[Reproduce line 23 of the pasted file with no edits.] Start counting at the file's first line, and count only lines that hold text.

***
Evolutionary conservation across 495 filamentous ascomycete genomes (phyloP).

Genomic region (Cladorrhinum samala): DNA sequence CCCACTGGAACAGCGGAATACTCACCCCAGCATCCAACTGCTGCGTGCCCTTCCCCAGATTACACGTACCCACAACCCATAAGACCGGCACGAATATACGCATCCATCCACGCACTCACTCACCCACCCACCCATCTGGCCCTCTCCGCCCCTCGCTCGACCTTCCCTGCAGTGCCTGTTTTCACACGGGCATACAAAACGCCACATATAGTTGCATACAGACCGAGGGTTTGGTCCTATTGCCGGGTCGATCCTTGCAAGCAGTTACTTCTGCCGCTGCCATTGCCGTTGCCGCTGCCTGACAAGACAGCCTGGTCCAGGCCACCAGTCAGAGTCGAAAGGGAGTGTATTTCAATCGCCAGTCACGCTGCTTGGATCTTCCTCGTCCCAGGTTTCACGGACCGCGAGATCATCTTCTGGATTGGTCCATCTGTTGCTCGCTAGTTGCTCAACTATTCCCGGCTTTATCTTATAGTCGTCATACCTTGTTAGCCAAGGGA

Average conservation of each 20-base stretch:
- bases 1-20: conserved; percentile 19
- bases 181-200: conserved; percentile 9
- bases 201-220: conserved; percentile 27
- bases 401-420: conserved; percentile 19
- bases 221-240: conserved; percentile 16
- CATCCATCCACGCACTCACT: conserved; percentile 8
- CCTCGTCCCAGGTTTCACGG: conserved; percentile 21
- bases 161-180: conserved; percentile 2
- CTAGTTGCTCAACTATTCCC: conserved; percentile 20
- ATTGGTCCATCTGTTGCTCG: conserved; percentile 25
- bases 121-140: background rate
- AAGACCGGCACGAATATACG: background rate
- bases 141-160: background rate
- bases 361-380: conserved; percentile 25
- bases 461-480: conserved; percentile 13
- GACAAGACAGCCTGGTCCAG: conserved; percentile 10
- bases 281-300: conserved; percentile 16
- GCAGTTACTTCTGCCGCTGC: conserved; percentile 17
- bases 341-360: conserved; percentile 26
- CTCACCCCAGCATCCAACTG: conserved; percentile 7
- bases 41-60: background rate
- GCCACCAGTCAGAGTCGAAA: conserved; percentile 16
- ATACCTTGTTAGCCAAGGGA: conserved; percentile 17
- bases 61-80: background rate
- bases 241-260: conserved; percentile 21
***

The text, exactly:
- CTCACCCCAGCATCCAACTG: conserved; percentile 7